Written By: Jesse Klausmeier
Illustrated By: Suzy Lee
What will you find when you open this little book? A fun story? Sweet characters? Enticing pictures? Yes! But much more. Open this book and you will find… another book… and another...and another. Author and illustrator craft a seemingly simple book about colors from the very youngest readers, an imaginative exploration of the art of bookmaking for more sophisticated aficionados, and a charming story of friendship and the power of books for all.
Enjoy looking at the cover with your child before opening the book. Bring your child’s attention to the different animals by saying, “Look! There is a bunny rabbit. Do you see the bunny rabbit?” To further engage your child, ask “Can you point to the bunny rabbit in the picture?” This can help make a connection between the child and the book before reading the story. If your child is very young, point to the different elements on the cover and tell him/her about what you see. For example, point to the bear and say, “Look. This is a bear. The bear is reading a book.” Also, point out the sizes of the pages and how they get smaller by saying, “I wonder what is inside each of these books? What do you think is in the smallest book?”
As You Read
The vibrant colors and different sized pages make this book really interactive and captivating for children of many ages, so help your child get the most out of it! Let him/her help you turn the page once you’re done reading each page. For older children learning how to read, it is of course good to engage them with words they know as you read both aloud and together.
By using a dynamic voice and reading with excitement, you can further enhance your child’s reading experience. Doing so will also build the anticipation as you go through the pages from one size to the next, and back again. When you get to the center of the book, direct your child’s attention to the array of colors on display. This is a great time to review the names of each color with your child by saying, “Let’s name these colors. Purple, red, green,” and so on. For older children, let them join in and name the colors with you, or, if they are learning letter sounds, ask them to identify the starting letter sound for each color. “Guh- guh- Green,” for example.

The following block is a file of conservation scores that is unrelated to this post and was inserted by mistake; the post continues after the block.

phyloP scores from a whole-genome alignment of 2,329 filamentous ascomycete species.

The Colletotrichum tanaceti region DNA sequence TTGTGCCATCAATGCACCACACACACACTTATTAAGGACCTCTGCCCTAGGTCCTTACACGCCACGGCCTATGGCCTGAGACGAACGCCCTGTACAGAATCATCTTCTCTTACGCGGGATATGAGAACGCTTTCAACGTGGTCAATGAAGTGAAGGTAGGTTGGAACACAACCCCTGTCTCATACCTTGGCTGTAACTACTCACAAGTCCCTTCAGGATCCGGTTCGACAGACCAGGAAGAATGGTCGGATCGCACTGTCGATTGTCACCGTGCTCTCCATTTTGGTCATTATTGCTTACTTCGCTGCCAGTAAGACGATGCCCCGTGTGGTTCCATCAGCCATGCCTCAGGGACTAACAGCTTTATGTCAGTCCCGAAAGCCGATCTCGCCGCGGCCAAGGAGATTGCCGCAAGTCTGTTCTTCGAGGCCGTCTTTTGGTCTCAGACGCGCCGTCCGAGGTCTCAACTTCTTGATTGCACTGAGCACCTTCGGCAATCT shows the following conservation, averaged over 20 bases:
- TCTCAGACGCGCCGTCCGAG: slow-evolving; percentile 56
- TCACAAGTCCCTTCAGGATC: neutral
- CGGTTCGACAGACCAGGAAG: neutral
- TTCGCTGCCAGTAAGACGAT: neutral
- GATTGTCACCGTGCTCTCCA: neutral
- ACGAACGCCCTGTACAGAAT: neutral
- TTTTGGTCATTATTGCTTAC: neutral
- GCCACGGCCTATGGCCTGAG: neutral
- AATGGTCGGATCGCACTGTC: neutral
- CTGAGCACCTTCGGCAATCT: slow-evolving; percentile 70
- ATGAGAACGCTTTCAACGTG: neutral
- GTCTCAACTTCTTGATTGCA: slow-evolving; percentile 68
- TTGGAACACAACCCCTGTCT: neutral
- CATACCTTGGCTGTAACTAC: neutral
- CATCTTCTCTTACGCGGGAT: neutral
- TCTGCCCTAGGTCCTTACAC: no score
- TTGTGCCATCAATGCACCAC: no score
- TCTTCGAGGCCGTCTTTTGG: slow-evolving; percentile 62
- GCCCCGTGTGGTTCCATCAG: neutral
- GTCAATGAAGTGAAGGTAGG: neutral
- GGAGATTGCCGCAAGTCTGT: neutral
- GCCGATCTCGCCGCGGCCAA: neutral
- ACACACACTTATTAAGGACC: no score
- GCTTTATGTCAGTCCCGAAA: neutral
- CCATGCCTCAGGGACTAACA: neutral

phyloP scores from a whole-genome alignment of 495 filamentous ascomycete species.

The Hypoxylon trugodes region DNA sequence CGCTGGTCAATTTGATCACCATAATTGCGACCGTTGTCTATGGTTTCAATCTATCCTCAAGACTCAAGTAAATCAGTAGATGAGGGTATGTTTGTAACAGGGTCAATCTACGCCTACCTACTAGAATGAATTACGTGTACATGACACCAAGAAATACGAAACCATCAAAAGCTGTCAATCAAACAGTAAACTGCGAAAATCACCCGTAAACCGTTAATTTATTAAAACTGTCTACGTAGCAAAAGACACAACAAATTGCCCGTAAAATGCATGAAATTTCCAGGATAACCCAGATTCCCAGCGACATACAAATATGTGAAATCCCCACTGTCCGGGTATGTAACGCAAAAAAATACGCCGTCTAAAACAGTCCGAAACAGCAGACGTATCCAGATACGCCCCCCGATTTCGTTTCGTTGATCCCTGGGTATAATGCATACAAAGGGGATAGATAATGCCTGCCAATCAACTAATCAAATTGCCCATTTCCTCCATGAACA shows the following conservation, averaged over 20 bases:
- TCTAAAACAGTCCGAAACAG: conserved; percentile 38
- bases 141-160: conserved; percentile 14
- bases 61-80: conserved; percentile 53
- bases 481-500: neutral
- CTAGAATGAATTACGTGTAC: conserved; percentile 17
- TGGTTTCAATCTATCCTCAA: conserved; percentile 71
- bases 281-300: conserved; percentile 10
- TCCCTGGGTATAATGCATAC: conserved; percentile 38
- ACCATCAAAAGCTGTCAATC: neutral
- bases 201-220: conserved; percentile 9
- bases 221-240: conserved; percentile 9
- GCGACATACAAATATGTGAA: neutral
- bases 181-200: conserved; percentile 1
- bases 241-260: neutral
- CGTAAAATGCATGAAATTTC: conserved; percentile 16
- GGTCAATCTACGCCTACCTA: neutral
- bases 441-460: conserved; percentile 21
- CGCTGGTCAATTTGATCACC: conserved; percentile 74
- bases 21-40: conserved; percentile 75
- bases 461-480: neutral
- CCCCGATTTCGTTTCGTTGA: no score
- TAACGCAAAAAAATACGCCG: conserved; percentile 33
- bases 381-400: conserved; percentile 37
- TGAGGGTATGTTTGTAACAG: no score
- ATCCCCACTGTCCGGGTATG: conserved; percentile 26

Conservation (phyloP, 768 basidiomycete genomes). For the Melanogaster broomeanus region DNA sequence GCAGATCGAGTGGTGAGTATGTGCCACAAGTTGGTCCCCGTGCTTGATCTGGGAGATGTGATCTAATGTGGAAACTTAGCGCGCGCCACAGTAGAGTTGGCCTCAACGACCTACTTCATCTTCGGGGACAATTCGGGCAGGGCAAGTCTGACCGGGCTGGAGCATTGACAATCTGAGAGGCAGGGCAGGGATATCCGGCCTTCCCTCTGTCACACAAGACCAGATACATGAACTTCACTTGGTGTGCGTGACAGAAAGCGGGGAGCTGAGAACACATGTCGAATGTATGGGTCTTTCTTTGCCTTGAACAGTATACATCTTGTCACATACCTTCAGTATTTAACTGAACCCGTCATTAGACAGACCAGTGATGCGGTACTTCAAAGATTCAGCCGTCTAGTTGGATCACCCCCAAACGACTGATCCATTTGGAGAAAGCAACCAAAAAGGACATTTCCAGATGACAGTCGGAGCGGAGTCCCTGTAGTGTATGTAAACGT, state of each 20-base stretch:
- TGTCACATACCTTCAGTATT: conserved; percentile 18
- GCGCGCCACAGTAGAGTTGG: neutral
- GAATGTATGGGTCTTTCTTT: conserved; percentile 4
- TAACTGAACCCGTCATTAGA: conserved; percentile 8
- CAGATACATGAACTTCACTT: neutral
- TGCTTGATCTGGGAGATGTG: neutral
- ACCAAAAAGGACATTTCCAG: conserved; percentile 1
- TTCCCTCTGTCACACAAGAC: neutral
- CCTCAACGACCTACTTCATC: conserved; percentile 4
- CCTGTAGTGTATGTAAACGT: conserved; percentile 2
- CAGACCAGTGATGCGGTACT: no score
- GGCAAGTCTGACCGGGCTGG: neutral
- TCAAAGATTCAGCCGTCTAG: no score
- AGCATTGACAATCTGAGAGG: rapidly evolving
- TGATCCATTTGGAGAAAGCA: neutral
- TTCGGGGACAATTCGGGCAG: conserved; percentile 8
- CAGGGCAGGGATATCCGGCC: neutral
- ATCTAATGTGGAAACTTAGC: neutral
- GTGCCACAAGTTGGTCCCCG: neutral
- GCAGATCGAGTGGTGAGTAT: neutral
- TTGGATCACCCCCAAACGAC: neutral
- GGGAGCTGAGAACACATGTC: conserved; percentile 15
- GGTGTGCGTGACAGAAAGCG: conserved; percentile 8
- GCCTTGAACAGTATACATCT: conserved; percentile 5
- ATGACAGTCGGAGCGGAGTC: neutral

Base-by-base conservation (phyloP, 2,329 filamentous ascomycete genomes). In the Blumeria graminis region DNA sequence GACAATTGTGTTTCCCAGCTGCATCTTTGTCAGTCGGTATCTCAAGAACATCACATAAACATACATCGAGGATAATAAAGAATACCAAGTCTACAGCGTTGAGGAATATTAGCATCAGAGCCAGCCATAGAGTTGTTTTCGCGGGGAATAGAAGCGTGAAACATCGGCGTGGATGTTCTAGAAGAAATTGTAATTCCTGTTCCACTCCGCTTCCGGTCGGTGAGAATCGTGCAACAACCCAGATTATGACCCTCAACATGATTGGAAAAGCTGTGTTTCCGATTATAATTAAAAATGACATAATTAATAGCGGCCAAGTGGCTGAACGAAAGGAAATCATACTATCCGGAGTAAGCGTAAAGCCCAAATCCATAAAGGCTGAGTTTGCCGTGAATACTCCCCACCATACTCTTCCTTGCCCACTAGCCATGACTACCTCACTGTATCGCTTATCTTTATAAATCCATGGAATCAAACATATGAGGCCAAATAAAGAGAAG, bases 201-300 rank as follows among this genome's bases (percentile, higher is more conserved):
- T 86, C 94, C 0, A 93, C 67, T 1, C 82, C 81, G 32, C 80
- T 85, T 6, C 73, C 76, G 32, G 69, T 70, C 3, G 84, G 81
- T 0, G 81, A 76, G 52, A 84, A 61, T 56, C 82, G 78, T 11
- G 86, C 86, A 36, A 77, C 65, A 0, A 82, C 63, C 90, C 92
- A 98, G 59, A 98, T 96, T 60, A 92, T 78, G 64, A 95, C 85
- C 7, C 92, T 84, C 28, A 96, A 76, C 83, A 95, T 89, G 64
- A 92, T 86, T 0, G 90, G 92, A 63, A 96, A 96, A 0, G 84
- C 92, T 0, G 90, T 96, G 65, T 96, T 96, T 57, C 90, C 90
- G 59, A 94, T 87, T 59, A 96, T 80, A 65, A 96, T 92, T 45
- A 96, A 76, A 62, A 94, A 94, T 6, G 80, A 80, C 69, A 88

Make sure to ask your child questions when you’re done reading. Questions might include:
Can you show me your favorite picture or “book”?
Did you enjoy this story? Why or why not?
What is your favorite color? Was that also your favorite book?
An important theme in this story is friendship, so it is good to bring your child’s attention to how the giant’s friends helped her open her small rainbow book. Be sure to comment on the friends’ helpfulness, “Wow, that is so nice of the giant’s friends to help her when she needs it!” To make a real life connection, ask your child about a time when s/he helped a friend or family member. For younger children with fewer words, you can start by telling them the ways in which they are helpful to you and others. If your child is not yet verbal, you can still engage him/her by repeating the different colors and animals that you came across in the story. Point to each animal or color and repeat the name slowly so that your child can mimic you, or tell you the sound the animal makes. Also, for those learning colors, try showing them other things in the room that are the same color as the different little books to make the connection.
Activity: The Color Hunt
Make practicing colors with your child fun by using this clever Color Hunt. [Source: ToddlerActivities]
Start by creating different colored cards with the name of that color on each card. Then, gather objects that match each color and place them around the room. These objects can be anything from a lego to crayon, or something small that your child can transfer easily. Then, ask your child to find each object and place it with its corresponding color. To make the activity more challenging for older children, try putting out colors like orange, purple, and green, and only lay out primary color cards. Then, they can place the objects in between when appropriate, to identify which colors must mix in order to make those.
Another fun activity that you can try is to create your own version of the Open This Little Book! The author of this book, Jesse Klausmeier, actually came up with the idea for this story when she was five years old and just trying to squeeze in an extra story at bedtime! She would insert smaller books into larger ones, and you can do the same to add more stories to your bedtime reading just like Jesse did when she was younger!